-tad

Middle Child: 1986 Ducati 750 F1 for Sale
Ducati March 11, 2017 posted by

Rebuilt Racer: 1999 Ducati 748RS for Sale

The Ducati 916/748 was the poster child for performance motorcycles throughout its production, with the same sort of ubiquity the Lamborghini Countach enjoyed in its heyday. With so many of them made over such a long timeframe, it’s easy to forget how huge an impact the bike had when it was new: Tamburini's creation may have been uncomfortable, temperamental, and expensive, but Ducati sold streetbikes so they could go racing, not the other way around. Which makes today’s 748RS one of the purest Ducatis you can buy, aside from a used World Superbike machine.

The 748 was the baby-brother to the 916 and came in standard, S, R, and RS flavors. Naturally, the RS was the trickest of the bunch, a pure factory racebike with plenty of trick parts and a highly-strung engine with maintenance requirements to match. The 748cc v-twin was pitched against 600cc inline fours and the displacement bump allowed by World Supersport rules helped the Ducati compete, but heavily-revised internals were also required to keep them on relatively equal footing. Wild cams opened RS-specific valves to make the 124hp needed, while a 54mm Termignoni exhaust ferried exhaust gasses to the undertail “mufflers.”

As you’d expect, the bike features a close-ratio gearbox, high-end suspension, and extensive use of lightweight materials, including bodywork and a simplified wiring loom, as this was never intended to be used on the road and obviously didn’t need connections for lights and other legal requirements.

From the original eBay listing: 1999 Ducati 748RS for Sale

A motorcycle like this only comes up for sale once in a blue moon. This is a completely rebuilt 1999 Ducati 748RS (Corsa) factory race bike. This particular machine was used in the AMA Pro Thunder Championship which was won by Shawn Conrad. The machine as it sits, is effectively new. It has been rebuilt from the ground up and any part not 100% has been replaced. The engine was rebuilt by Chris Boy's team at Motocorse Ducati in Fort Lauderdale and has zero miles, zero time on it. Everything has been refurbished except the side panels which are original and "as raced". This is again, a factory race bike and ready for your living room or to take racing or for track days. There is no title as this is a factory race bike.  The Ducati factory can confirm it is as stated. I can assist with shipping but the costs are all to the buyers account.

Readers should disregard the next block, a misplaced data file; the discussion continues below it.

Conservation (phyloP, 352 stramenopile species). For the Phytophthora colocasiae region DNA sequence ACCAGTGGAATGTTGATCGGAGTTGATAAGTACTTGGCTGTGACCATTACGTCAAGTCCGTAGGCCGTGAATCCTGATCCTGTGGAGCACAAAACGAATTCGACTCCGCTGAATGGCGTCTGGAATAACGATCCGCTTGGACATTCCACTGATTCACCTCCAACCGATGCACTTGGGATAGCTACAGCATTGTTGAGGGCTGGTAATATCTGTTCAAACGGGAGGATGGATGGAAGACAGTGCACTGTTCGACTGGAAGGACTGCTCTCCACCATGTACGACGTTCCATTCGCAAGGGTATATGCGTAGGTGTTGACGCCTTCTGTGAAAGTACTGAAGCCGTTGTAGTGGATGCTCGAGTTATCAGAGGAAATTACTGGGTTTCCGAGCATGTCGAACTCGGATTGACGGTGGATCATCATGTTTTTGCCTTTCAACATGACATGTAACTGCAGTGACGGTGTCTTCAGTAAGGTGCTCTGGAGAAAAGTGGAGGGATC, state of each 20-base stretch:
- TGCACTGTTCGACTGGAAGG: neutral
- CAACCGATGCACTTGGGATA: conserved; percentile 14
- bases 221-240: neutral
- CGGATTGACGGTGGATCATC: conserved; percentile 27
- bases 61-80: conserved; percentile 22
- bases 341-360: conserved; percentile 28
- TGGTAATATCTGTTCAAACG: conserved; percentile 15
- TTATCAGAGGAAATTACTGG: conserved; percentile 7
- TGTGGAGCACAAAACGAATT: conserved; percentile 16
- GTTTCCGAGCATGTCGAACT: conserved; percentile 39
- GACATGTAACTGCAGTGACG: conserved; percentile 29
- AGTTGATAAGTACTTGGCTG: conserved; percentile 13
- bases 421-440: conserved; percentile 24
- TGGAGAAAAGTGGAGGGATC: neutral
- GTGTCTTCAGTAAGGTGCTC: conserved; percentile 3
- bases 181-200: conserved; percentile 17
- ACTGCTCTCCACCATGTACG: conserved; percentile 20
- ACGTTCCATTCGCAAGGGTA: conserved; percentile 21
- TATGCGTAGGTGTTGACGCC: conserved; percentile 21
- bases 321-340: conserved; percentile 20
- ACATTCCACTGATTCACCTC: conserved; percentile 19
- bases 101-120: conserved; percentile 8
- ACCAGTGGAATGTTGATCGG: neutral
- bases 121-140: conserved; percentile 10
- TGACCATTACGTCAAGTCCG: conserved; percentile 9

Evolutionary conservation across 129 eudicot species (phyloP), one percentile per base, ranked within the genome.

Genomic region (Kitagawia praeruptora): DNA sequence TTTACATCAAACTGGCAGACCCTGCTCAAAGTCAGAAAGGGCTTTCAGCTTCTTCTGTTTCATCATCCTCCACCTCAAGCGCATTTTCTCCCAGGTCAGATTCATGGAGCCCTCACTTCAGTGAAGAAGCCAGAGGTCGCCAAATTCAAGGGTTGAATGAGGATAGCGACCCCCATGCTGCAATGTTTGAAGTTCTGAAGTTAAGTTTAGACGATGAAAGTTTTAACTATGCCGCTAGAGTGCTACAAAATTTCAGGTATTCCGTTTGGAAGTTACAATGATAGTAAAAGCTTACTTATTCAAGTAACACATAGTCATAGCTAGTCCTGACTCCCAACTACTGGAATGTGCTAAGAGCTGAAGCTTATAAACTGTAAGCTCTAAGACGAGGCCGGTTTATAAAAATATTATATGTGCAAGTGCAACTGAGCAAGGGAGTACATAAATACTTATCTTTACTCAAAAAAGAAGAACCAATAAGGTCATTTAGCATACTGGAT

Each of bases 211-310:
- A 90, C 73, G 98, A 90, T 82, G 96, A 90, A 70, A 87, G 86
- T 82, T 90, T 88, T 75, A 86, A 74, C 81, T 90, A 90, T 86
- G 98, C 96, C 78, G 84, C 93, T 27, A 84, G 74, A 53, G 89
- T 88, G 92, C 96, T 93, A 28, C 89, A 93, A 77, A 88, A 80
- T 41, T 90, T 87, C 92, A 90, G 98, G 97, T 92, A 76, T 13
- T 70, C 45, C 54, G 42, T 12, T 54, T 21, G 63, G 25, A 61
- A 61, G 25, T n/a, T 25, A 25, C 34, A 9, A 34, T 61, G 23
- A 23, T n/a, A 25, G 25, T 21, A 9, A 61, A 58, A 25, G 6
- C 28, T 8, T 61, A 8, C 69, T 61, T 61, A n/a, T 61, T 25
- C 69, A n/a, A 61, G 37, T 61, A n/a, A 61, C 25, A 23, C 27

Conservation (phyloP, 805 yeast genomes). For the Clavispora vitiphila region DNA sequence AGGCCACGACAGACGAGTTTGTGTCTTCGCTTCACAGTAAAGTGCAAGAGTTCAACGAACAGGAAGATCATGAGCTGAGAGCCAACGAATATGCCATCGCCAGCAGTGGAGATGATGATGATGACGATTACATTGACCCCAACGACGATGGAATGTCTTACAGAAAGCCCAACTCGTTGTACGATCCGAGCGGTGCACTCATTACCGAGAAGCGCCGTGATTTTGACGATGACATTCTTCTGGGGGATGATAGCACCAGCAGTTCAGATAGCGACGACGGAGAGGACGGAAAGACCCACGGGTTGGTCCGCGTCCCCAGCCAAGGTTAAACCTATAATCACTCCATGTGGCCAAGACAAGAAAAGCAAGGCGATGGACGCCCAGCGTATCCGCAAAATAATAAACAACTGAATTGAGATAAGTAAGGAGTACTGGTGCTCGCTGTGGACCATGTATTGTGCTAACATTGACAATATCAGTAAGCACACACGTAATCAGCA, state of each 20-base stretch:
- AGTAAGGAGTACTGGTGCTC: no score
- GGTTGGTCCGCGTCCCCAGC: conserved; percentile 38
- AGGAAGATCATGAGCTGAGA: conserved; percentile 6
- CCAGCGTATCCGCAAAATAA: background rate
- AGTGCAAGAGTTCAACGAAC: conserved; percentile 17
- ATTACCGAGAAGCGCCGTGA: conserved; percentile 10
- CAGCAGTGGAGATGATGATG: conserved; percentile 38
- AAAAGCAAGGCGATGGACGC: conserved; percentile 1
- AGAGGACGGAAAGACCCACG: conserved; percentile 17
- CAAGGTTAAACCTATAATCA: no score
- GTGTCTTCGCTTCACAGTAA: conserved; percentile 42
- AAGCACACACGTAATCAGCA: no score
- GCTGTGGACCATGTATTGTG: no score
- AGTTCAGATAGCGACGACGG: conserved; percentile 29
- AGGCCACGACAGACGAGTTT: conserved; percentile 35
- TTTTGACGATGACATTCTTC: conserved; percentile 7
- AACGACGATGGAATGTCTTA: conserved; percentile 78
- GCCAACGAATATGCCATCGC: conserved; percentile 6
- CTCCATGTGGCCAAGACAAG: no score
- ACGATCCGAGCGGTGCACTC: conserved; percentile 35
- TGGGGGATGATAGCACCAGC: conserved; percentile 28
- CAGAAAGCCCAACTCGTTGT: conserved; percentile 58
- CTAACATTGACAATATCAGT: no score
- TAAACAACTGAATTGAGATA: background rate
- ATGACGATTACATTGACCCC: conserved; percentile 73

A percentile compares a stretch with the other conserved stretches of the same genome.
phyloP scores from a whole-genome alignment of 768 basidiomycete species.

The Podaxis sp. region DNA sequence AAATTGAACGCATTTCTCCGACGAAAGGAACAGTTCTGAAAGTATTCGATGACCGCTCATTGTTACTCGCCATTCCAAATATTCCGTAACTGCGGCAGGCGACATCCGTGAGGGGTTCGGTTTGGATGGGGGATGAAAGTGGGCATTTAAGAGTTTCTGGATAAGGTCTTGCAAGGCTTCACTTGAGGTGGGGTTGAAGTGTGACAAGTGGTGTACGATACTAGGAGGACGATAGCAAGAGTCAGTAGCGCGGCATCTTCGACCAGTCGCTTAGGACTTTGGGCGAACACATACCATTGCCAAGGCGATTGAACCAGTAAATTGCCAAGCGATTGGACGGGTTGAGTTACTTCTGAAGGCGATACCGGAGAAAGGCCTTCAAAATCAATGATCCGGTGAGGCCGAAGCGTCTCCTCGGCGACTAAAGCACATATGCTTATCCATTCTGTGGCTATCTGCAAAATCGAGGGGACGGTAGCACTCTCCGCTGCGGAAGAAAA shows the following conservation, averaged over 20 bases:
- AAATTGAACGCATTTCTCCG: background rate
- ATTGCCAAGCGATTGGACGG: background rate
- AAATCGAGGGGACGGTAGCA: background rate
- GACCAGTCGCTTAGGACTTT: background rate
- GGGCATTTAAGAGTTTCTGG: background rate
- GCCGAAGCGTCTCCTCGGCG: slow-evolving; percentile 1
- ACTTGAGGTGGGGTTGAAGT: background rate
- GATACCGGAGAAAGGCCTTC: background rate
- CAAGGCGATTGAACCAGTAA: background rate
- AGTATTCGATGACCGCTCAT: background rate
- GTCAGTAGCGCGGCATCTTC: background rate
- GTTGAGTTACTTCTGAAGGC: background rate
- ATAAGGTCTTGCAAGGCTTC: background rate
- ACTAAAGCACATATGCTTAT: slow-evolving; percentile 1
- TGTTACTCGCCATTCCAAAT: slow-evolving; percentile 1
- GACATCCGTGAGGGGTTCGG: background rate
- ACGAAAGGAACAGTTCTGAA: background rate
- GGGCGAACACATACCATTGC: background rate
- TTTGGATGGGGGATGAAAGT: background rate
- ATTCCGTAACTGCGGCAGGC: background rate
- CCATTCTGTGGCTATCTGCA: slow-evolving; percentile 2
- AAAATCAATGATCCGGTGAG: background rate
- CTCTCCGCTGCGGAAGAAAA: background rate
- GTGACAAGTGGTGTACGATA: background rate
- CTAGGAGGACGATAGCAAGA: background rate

Those of you without deep pockets, beware: this is no tarted-up roadbike converted to track duty, and parts can be very expensive, even if you're used to Ducati's regular belt changes and valve-adjustment: rumor has it, you'll be swapping out those valves [and rockers!] out every 750 km or so. The bike is listed with a $13,499 starting bid, no takers and several days left on the auction. That’s big money for a 748 but seems pretty reasonable for an RS, especially one with legitimate race history, a complete rebuild, and a bit of as-raced patina. From the seller’s description, this one’s basically ready to race or display!

-tad

Rebuilt Racer: 1999 Ducati 748RS for Sale
Ducati March 4, 2017 posted by

Rare Homologation Special: 1988 Ducati 851 Tricolore for Sale

If you're looking to get close to your racing heroes, style yourself a Very Serious Motorcyclist™, or just like the idea of riding something with genuine links to legitimate race bikes, homologation specials offer their owners a taste of the trick parts and lightweight performance available to professional racers, all in a streetable package. This 851 Tricolore wears its Italian heritage proudly, and takes things a bit beyond what you'd normally expect in terms of road-legal performance: its about as close to a road-legal race bike as you're likely to find.

The 916 gets most of the fame and is more instantly recognizable, but it's really the earlier 851, introduced in 1987, that paved the way for Ducati's World Superbike success and the company's return to racing glory. The older Pantah-derived air-cooled L-twin engines were certainly high-performance motors in their day, but had been long-since eclipsed by the inline fours from Japan, and Ducati needed something new if they wanted to compete on relatively equal footing with 750cc inline fours in the brand-new World Superbike Championship.